I spent years hiding behind the epidemic of silence. Too afraid to open up and talk about what happened to me; too afraid that I would be judged, or that no one would understand. Little did I know, there are millions of people all over the world who have felt the exact same way I did. Every year in the U.S alone, 321,500 people will be victims of sexual assault. The number of those cases that will be reported, however, is less than half. Young girls, just like me, are too afraid to speak out against their abusers. Some of them have no one to trust and confide in, no one to be a shoulder to cry on, no one to help them break their silence.
In my seventeen years, I have been given a platform and an opportunity to share my story and speak out about destroying the plague of silence. I have been able to work in therapy groups to talk about the injustices that were happening to me, and to hear ones that others have faced. I have learned that people from all walks of life have stories just like mine. Stories of domestic abuse, racism, bullying, prejudice, sexual assault, and many others that go unheard of every single day. In finding my voice and speaking out, I have been able to help others find their voice, and shatter the silence.
Peyton Lunder is a senior at Padua Franciscan High School. She is passionate about arts and writing in particular, with a goal of using her voice in a career in marketing and journalism, where she will continue to have her voice “heard in the world.”
11th Grade, Fuchs Mizrachi
The Passover Seder is a time for us, as Jews, to reflect on the religious and historical significance of our liberation from Egypt. As we read through the Haggadah we question, “why is this night different from all other nights?” I ask myself that question as I lie curled in a ball, alone, shaking, hiding, in the dark, during our family Seder. Minutes earlier, I was surrounded at a table by my grandparents, my dad, my stepmother, and my siblings. I was told by my stepmother not to sit next to my brother because “He is a bad influence,” and “a lost cause.” I know she is referring to his sexual orientation. My brother is gay. When these painful words were spoken publicly, all eyes turned to my brother. His head was down, tears falling down his cheeks. There was silence at the table and the silence was unbearable. I was not going to allow my brother to be victimized and shamed. I put my arm around him as a show of solidarity. Everyone was waiting for someone to say something in defense of my brother, to tell him and everyone sitting at the table that we would love him unconditionally, regardless of his sexual orientation. Suddenly, a family member, with cold, hate-filled eyes and breath reeking of alcohol, stood up. He yelled at me to move away from my brother. I felt a painful, burning sensation across my cheek and I fell backward. I covered my face from the repeated strikes.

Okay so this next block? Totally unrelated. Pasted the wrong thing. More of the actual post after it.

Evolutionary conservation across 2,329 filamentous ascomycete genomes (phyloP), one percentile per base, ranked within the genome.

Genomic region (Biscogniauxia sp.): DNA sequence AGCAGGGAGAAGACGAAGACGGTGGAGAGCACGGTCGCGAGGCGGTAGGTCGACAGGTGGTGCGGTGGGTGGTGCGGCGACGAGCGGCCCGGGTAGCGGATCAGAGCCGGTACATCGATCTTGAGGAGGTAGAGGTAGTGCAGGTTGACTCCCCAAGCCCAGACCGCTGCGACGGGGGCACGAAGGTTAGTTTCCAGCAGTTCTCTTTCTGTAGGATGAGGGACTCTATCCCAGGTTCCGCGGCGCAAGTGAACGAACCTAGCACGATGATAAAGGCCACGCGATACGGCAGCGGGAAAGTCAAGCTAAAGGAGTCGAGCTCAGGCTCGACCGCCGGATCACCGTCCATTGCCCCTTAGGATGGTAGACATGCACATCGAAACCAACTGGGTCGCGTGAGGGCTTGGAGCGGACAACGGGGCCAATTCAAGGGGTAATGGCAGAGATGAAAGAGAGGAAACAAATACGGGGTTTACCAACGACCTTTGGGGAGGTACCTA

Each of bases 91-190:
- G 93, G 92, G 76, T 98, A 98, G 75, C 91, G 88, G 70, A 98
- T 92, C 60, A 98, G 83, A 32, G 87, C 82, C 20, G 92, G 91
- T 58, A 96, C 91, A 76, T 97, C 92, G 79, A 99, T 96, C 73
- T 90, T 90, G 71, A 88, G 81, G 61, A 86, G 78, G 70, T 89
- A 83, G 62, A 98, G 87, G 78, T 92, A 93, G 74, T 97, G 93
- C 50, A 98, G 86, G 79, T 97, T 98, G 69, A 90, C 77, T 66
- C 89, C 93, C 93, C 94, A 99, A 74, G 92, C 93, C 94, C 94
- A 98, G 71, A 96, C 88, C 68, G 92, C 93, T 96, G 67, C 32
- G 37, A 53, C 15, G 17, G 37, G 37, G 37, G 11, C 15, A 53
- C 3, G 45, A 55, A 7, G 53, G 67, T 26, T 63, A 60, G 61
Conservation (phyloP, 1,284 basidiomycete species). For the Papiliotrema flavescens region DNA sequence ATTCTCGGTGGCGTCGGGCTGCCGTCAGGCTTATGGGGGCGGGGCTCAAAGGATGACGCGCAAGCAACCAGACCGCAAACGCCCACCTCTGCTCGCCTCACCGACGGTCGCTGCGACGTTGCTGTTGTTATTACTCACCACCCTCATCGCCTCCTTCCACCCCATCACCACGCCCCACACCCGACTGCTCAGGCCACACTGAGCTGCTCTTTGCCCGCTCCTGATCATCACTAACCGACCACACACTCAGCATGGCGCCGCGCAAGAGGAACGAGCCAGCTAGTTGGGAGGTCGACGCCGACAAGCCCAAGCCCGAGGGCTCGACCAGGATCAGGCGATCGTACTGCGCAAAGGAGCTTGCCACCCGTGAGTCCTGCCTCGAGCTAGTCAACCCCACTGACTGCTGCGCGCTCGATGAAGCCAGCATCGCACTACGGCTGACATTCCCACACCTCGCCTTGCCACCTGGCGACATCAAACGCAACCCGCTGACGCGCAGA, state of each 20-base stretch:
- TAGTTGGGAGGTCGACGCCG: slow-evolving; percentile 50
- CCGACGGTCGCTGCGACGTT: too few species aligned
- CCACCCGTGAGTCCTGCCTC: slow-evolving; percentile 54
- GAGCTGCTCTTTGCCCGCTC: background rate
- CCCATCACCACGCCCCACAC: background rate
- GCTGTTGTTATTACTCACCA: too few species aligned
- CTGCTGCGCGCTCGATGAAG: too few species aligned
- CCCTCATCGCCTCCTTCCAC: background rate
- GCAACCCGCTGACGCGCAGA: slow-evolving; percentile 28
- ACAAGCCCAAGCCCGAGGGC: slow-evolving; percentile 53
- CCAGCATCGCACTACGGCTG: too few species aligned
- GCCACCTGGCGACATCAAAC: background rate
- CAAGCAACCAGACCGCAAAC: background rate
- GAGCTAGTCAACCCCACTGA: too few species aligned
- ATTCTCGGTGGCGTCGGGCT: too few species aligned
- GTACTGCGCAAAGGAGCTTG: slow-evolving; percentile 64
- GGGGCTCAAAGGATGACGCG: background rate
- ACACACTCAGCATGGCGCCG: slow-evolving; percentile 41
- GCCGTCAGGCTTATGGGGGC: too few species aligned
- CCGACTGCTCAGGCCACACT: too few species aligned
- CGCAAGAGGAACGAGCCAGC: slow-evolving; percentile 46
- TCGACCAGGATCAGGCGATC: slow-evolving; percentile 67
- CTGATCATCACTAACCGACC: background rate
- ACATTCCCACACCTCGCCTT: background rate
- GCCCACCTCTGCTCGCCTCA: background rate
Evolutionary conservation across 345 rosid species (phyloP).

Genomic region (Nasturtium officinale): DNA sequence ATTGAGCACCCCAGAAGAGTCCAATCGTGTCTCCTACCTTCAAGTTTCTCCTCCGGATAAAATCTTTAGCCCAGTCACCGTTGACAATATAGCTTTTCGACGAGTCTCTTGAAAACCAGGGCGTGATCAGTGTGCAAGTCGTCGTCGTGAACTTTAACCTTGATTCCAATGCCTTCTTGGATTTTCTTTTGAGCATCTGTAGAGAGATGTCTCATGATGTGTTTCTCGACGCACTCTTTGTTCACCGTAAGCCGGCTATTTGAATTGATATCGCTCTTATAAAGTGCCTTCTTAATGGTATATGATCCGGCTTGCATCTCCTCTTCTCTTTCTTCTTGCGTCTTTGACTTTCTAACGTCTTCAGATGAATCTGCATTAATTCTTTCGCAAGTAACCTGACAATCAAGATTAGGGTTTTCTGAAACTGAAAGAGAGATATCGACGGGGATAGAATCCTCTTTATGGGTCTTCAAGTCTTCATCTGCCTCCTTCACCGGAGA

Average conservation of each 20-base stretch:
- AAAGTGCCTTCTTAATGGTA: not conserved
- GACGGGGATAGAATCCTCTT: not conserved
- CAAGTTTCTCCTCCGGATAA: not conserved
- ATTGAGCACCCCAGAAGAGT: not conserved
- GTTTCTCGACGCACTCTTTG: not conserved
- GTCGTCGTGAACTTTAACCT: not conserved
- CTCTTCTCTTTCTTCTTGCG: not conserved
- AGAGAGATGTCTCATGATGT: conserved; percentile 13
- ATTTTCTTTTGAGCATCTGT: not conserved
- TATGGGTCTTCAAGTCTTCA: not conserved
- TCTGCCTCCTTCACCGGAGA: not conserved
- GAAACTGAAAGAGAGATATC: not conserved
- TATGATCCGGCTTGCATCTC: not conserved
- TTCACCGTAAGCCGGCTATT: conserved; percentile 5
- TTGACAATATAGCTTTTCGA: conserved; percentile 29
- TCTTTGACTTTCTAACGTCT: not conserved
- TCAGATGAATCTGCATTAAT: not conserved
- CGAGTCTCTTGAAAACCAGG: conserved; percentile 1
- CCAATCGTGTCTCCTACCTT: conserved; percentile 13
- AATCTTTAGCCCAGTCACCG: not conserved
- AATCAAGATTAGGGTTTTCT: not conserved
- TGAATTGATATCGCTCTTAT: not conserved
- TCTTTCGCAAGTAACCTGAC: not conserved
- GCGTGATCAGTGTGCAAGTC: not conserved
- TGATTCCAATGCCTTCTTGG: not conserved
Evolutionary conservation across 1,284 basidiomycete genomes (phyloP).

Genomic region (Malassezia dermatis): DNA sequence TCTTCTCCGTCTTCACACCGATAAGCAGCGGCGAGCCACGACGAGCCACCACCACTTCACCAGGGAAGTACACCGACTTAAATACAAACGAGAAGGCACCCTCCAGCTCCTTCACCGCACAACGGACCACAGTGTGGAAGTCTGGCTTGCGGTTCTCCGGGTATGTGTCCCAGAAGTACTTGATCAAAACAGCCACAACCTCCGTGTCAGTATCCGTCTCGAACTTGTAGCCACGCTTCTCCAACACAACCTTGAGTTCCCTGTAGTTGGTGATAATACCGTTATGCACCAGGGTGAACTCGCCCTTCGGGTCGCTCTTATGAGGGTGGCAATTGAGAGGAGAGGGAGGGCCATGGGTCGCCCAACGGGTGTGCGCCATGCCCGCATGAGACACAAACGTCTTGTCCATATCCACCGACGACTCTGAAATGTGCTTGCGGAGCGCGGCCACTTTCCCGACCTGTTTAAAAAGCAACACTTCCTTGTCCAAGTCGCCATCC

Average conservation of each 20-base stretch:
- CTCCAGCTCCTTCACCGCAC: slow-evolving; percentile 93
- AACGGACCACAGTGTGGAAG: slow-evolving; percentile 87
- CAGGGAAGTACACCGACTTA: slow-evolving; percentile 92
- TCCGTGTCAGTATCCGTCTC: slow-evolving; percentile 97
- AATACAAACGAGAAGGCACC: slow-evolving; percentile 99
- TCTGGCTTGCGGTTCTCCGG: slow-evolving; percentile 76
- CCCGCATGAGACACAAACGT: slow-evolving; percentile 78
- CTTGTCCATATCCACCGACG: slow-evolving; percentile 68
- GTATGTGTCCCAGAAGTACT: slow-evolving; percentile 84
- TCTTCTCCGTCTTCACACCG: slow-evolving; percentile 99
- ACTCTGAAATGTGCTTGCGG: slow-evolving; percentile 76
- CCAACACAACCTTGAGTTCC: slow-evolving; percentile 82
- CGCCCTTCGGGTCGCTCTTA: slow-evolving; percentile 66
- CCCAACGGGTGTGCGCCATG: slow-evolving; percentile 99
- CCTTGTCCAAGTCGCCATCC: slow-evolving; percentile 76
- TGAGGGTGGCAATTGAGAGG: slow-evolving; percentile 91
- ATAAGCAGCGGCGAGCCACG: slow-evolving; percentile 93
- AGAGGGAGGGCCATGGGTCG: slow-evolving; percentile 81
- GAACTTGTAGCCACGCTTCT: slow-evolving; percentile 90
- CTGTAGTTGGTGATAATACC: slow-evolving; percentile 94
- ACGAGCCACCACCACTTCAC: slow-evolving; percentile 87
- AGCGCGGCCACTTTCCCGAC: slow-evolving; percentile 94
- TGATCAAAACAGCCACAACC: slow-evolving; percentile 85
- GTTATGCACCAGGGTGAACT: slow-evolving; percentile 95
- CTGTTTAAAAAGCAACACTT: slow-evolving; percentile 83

Why was this night different from all other nights?
Why was I struck? Why didn’t anyone else stand up for my brother? Why was there silence? Why was there hatred? I was embarrassed. I was heartbroken. I was devastated.
I have always tried to respect my elders. How could I continue to honor this family member when he caused physical harm to me and emotional harm to everyone else sitting around the table. The bruises may fade but the emotional scars will never heal completely.
My eyes were opened for the first time. My conscience was awakened. I decided to dedicate my life to educate others about discrimination. I decided to pursue a career in medicine to help people cope with their emotional and behavioral disorders. This past summer I conducted research at the Cleveland Clinic Summer Internship Program, and I will be undertaking more research this coming summer at Case Western Reserve University. I never want another child to endure the pain that my brother and I experienced at that dreadful Seder.
My Passover Seders will now have additional significance. They will convey the message of respect, acceptance, tolerance, compassion, civility, sensitivity, and forgiveness. A love without name calling and without violence. A love for a gay son, brother, or grandson. Freedom to celebrate and embrace our differences.
Dahlia Moskowitz is a junior at Fuchs Mizrachi. She volunteers with Friendship Circle, captains the varsity soccer team, plays softball, and loves travel, with Israel a dream destination. She plans to attend medical school.
-Milena Sterio, Professor of Law & Associate Dean for Academic Enrichment, Cleveland-Marshall College of Law
-Peyton Lunder, 12th Grade, Padua Franciscan High School
-John Kunzo III, 12th Grade, Gilmour Academy
-Dahlia Moskowitz, 11th Grade, Fuchs Mizrachi and First Runner Up
-Bill Livingston, Sports Columnist, The Plain Dealer